16th Jun 2019

EU single market needs tax co-ordination, says Monti

Former EU commissioner Mario Monti gave MEPs an indication of what to expect in his upcoming report on the single market on Thursday (28 January), saying greater market integration must be complemented by "collateral policies" to avoid unintended negative consequences.

In particular, greater tax co-ordination between member states should be considered, said the Italian who formerly ruled over the EU's internal market (1995-1999) and competition (1999-2004) portfolios.

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  • EU tax decisions require unanimity (Photo: vistavision)

"No one wants to eradicate completely tax competition," he said, as it "disciplines member states," but policymakers should prevent a further breakdown of internal market barriers favouring capital at the expense of labour markets.

Tax policy is touchy subject for many EU governments. Ireland is amongst those that have successfully used its low corporation tax as a means of attracting foreign businesses, with several newer member states adopting similar policies.

Other countries such as Germany complain these low rates hamper the government's ability to raise the necessary tax receipts to provide adequate public services.

As member states strive to bring their budget deficits into line with EU rules, taxes are expected to rise across the union in the coming years. A badly co-ordinated approach to this could accentuate capital flows to low-tax areas at the expense of European citizens, said Mr Monti.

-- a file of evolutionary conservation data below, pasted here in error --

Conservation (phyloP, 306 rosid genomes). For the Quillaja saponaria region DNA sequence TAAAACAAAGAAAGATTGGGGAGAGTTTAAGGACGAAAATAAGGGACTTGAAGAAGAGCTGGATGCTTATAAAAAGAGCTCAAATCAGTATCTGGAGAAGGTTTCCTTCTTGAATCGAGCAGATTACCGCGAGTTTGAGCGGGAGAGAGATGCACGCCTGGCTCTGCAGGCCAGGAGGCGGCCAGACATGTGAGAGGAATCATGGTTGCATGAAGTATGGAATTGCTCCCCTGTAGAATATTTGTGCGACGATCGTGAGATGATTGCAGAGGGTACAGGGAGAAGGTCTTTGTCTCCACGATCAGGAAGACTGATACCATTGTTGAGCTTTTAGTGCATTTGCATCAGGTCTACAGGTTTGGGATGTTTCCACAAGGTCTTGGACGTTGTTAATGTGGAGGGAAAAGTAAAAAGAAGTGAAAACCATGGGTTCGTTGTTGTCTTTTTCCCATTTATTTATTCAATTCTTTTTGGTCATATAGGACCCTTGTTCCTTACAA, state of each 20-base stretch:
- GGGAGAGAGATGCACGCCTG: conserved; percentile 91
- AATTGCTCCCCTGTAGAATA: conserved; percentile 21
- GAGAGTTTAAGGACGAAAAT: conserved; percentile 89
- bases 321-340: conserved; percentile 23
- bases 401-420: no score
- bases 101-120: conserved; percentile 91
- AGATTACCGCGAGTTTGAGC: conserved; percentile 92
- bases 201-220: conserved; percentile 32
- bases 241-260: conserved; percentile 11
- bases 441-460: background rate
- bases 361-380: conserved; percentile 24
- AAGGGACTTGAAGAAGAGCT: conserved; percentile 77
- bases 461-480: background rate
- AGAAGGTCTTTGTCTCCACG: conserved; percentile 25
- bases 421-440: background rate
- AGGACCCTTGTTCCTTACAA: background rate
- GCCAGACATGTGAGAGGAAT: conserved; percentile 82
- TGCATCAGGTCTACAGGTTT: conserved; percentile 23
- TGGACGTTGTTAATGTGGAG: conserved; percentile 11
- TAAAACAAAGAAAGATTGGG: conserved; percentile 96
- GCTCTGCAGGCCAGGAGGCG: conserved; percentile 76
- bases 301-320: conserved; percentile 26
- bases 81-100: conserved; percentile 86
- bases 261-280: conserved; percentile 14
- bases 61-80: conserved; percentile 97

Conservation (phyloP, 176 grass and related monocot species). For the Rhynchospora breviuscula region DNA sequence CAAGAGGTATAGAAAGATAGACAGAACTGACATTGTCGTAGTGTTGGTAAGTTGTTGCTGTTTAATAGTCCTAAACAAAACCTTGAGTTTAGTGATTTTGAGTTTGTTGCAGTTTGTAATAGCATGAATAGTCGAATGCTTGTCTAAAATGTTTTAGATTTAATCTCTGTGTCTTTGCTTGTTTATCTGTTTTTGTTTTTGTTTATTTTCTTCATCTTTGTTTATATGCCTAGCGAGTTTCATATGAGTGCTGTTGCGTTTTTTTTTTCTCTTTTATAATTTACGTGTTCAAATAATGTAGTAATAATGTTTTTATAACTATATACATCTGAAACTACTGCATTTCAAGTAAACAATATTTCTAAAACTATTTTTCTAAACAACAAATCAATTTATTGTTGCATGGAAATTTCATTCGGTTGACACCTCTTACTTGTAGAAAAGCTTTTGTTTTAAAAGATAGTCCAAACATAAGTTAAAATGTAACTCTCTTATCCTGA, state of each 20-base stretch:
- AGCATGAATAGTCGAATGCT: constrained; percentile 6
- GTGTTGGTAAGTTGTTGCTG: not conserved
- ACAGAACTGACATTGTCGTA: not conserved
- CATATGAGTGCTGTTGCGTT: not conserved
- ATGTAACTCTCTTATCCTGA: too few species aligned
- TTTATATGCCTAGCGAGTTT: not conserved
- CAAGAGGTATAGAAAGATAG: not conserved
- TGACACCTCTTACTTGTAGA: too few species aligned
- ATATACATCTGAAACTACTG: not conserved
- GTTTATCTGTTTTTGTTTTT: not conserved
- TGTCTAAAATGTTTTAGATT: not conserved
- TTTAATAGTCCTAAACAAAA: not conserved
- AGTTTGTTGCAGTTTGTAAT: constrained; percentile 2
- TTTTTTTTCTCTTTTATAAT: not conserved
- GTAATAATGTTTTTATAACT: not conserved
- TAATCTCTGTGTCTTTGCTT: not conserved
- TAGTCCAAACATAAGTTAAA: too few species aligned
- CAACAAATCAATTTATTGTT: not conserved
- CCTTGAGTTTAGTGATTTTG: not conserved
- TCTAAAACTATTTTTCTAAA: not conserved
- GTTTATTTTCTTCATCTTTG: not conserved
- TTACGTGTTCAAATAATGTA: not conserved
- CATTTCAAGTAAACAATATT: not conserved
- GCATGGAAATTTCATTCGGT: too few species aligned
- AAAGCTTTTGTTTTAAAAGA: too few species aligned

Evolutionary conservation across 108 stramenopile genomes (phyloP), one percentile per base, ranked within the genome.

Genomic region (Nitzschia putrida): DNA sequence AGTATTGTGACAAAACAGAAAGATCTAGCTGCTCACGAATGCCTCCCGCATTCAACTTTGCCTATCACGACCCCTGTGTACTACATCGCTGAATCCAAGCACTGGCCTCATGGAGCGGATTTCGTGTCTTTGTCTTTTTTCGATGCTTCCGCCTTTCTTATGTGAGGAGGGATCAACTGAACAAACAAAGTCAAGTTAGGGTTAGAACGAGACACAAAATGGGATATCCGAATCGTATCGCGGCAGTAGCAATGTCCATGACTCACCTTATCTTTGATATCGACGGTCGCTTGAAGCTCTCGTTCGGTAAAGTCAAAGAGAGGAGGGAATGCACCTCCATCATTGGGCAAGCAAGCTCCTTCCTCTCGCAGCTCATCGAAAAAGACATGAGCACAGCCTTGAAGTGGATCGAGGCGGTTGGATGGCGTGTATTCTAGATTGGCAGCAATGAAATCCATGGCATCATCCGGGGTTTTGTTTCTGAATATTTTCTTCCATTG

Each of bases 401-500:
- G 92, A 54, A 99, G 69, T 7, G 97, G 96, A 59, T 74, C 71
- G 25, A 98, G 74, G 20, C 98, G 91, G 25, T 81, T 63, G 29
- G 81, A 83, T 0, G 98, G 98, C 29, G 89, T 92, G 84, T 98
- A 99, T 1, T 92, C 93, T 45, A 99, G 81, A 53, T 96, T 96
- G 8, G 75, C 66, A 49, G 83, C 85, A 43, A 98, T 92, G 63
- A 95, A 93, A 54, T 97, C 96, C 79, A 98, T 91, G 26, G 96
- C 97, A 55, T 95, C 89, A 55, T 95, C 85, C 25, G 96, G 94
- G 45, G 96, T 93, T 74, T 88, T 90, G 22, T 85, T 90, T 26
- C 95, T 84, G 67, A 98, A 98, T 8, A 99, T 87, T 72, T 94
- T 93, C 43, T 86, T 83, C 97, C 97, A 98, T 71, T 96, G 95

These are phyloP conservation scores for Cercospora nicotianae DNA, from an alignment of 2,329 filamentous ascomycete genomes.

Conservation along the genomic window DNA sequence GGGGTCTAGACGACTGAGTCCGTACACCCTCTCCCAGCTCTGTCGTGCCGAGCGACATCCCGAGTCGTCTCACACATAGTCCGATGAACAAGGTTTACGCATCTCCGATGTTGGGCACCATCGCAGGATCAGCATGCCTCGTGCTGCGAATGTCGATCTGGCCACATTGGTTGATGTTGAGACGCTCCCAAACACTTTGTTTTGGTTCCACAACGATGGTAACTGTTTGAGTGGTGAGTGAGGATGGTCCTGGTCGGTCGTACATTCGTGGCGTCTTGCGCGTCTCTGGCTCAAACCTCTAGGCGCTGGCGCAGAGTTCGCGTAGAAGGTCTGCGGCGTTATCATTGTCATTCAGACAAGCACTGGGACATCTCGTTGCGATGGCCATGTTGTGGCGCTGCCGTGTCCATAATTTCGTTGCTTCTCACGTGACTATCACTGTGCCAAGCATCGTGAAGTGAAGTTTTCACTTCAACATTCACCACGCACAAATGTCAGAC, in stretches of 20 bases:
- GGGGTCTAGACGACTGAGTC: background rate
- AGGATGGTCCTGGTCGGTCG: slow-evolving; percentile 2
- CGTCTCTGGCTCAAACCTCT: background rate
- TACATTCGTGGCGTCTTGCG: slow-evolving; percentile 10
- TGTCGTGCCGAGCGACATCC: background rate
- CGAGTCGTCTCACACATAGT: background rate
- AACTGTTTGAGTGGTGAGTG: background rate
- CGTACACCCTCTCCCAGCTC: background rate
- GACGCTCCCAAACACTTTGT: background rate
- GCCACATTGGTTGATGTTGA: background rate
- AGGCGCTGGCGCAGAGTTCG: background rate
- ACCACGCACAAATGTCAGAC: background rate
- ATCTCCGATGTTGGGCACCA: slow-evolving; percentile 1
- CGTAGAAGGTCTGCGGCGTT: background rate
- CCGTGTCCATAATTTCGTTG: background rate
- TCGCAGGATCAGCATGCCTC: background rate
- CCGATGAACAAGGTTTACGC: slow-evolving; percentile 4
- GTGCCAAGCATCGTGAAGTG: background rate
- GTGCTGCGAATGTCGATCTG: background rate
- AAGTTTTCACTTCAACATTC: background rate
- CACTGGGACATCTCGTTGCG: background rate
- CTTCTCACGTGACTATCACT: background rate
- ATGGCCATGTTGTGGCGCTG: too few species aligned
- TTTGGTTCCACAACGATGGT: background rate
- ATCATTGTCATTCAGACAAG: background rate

"Perhaps countries in central and eastern Europe might be able to consider a less aggressive tax policy if they at the same time could provide greater labour into the other member states," he said, referring to current restrictions on workers from several newer member countries.


Despite the 1986 Single European Act and subsequent initiatives to promote greater free trade between member states, analysts and politicians tend to agree that the bloc's stated goal of a barrier-free single market still has a significant way to go.

An EU directive intending to liberalise the provision of services across Europe ran into considerable opposition, while the post-crisis environment has seen an increase in political rhetoric on the need to protect national businesses and jobs, led primarily by French President Nicolas Sarkozy.

"The single market has lost considerably its authority and prestige," warned Mr Monti.

He added that the crisis could be used as a springboard to relaunch the internal market, with his report's recommendations set to focus on both methods to do this and methods to make it politically acceptable.

For instance, the report will look at measures to address fears surrounding the services directive and ensuring consumer rights are protected under Europe's digital agenda.

Temporary support measures for European business must not continue indefinitely, added Mr Monti.

"We want to have respect for Keynes but we don't want to shut away Schumpter," he said, referring to two of Europe's most famous economists, the former a strong advocate of recession spending, the latter known for his theories on entrepreneurship and the fall of established companies.

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